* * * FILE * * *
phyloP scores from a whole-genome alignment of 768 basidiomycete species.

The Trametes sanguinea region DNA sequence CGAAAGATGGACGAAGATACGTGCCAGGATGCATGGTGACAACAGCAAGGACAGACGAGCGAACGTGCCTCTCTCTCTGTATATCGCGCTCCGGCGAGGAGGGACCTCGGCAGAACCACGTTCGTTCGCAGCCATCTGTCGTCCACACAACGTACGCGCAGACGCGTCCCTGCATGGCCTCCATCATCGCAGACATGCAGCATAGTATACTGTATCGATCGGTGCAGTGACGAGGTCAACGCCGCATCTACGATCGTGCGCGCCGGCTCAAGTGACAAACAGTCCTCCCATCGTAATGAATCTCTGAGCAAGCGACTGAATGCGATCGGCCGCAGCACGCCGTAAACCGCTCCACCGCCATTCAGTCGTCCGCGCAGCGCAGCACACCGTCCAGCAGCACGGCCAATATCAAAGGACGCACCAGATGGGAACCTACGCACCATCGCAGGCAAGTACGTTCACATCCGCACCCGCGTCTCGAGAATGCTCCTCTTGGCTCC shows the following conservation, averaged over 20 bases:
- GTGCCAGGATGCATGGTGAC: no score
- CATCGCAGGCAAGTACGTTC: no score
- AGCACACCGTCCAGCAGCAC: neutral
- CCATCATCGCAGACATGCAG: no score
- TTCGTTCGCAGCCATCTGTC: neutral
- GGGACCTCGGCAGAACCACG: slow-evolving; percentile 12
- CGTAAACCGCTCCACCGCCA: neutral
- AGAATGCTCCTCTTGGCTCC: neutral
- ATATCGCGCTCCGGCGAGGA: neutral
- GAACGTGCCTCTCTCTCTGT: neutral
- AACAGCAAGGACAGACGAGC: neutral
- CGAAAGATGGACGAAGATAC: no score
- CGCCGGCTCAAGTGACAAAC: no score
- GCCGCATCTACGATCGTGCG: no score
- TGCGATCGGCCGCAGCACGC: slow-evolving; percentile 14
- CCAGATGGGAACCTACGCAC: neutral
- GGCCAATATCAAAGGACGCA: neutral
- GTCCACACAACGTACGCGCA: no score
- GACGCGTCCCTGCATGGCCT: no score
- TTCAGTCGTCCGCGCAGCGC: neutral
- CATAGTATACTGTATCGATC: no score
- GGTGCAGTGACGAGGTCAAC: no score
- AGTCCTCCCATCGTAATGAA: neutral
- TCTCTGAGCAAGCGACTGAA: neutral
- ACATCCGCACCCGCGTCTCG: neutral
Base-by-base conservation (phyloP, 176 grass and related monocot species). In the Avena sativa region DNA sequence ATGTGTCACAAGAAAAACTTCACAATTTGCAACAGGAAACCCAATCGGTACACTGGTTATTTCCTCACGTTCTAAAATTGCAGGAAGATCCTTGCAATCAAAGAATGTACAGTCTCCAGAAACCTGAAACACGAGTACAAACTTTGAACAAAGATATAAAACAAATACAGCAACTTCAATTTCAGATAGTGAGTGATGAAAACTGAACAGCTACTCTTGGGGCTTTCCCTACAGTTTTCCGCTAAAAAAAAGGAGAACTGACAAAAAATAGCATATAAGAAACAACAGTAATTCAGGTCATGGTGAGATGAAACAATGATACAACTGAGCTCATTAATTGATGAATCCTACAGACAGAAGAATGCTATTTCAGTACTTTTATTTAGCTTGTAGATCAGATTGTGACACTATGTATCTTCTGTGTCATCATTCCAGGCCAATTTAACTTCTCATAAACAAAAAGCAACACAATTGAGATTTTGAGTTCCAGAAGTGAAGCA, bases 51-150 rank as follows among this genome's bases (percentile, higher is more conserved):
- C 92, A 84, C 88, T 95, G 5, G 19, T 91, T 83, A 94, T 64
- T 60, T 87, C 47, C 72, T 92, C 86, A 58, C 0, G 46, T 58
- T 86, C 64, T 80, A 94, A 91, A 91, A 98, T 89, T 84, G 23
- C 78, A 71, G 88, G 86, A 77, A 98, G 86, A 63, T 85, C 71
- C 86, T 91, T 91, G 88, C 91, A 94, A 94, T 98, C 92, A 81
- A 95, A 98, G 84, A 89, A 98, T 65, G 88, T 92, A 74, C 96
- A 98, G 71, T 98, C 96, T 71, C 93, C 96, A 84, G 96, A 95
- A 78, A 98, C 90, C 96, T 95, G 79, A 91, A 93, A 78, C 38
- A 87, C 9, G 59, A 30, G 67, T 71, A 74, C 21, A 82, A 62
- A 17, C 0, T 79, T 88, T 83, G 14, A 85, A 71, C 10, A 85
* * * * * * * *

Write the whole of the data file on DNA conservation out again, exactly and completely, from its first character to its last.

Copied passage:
phyloP scores from a whole-genome alignment of 768 basidiomycete species.

The Trametes sanguinea region DNA sequence CGAAAGATGGACGAAGATACGTGCCAGGATGCATGGTGACAACAGCAAGGACAGACGAGCGAACGTGCCTCTCTCTCTGTATATCGCGCTCCGGCGAGGAGGGACCTCGGCAGAACCACGTTCGTTCGCAGCCATCTGTCGTCCACACAACGTACGCGCAGACGCGTCCCTGCATGGCCTCCATCATCGCAGACATGCAGCATAGTATACTGTATCGATCGGTGCAGTGACGAGGTCAACGCCGCATCTACGATCGTGCGCGCCGGCTCAAGTGACAAACAGTCCTCCCATCGTAATGAATCTCTGAGCAAGCGACTGAATGCGATCGGCCGCAGCACGCCGTAAACCGCTCCACCGCCATTCAGTCGTCCGCGCAGCGCAGCACACCGTCCAGCAGCACGGCCAATATCAAAGGACGCACCAGATGGGAACCTACGCACCATCGCAGGCAAGTACGTTCACATCCGCACCCGCGTCTCGAGAATGCTCCTCTTGGCTCC shows the following conservation, averaged over 20 bases:
- GTGCCAGGATGCATGGTGAC: no score
- CATCGCAGGCAAGTACGTTC: no score
- AGCACACCGTCCAGCAGCAC: neutral
- CCATCATCGCAGACATGCAG: no score
- TTCGTTCGCAGCCATCTGTC: neutral
- GGGACCTCGGCAGAACCACG: slow-evolving; percentile 12
- CGTAAACCGCTCCACCGCCA: neutral
- AGAATGCTCCTCTTGGCTCC: neutral
- ATATCGCGCTCCGGCGAGGA: neutral
- GAACGTGCCTCTCTCTCTGT: neutral
- AACAGCAAGGACAGACGAGC: neutral
- CGAAAGATGGACGAAGATAC: no score
- CGCCGGCTCAAGTGACAAAC: no score
- GCCGCATCTACGATCGTGCG: no score
- TGCGATCGGCCGCAGCACGC: slow-evolving; percentile 14
- CCAGATGGGAACCTACGCAC: neutral
- GGCCAATATCAAAGGACGCA: neutral
- GTCCACACAACGTACGCGCA: no score
- GACGCGTCCCTGCATGGCCT: no score
- TTCAGTCGTCCGCGCAGCGC: neutral
- CATAGTATACTGTATCGATC: no score
- GGTGCAGTGACGAGGTCAAC: no score
- AGTCCTCCCATCGTAATGAA: neutral
- TCTCTGAGCAAGCGACTGAA: neutral
- ACATCCGCACCCGCGTCTCG: neutral
Base-by-base conservation (phyloP, 176 grass and related monocot species). In the Avena sativa region DNA sequence ATGTGTCACAAGAAAAACTTCACAATTTGCAACAGGAAACCCAATCGGTACACTGGTTATTTCCTCACGTTCTAAAATTGCAGGAAGATCCTTGCAATCAAAGAATGTACAGTCTCCAGAAACCTGAAACACGAGTACAAACTTTGAACAAAGATATAAAACAAATACAGCAACTTCAATTTCAGATAGTGAGTGATGAAAACTGAACAGCTACTCTTGGGGCTTTCCCTACAGTTTTCCGCTAAAAAAAAGGAGAACTGACAAAAAATAGCATATAAGAAACAACAGTAATTCAGGTCATGGTGAGATGAAACAATGATACAACTGAGCTCATTAATTGATGAATCCTACAGACAGAAGAATGCTATTTCAGTACTTTTATTTAGCTTGTAGATCAGATTGTGACACTATGTATCTTCTGTGTCATCATTCCAGGCCAATTTAACTTCTCATAAACAAAAAGCAACACAATTGAGATTTTGAGTTCCAGAAGTGAAGCA, bases 51-150 rank as follows among this genome's bases (percentile, higher is more conserved):
- C 92, A 84, C 88, T 95, G 5, G 19, T 91, T 83, A 94, T 64
- T 60, T 87, C 47, C 72, T 92, C 86, A 58, C 0, G 46, T 58
- T 86, C 64, T 80, A 94, A 91, A 91, A 98, T 89, T 84, G 23
- C 78, A 71, G 88, G 86, A 77, A 98, G 86, A 63, T 85, C 71
- C 86, T 91, T 91, G 88, C 91, A 94, A 94, T 98, C 92, A 81
- A 95, A 98, G 84, A 89, A 98, T 65, G 88, T 92, A 74, C 96
- A 98, G 71, T 98, C 96, T 71, C 93, C 96, A 84, G 96, A 95
- A 78, A 98, C 90, C 96, T 95, G 79, A 91, A 93, A 78, C 38
- A 87, C 9, G 59, A 30, G 67, T 71, A 74, C 21, A 82, A 62
- A 17, C 0, T 79, T 88, T 83, G 14, A 85, A 71, C 10, A 85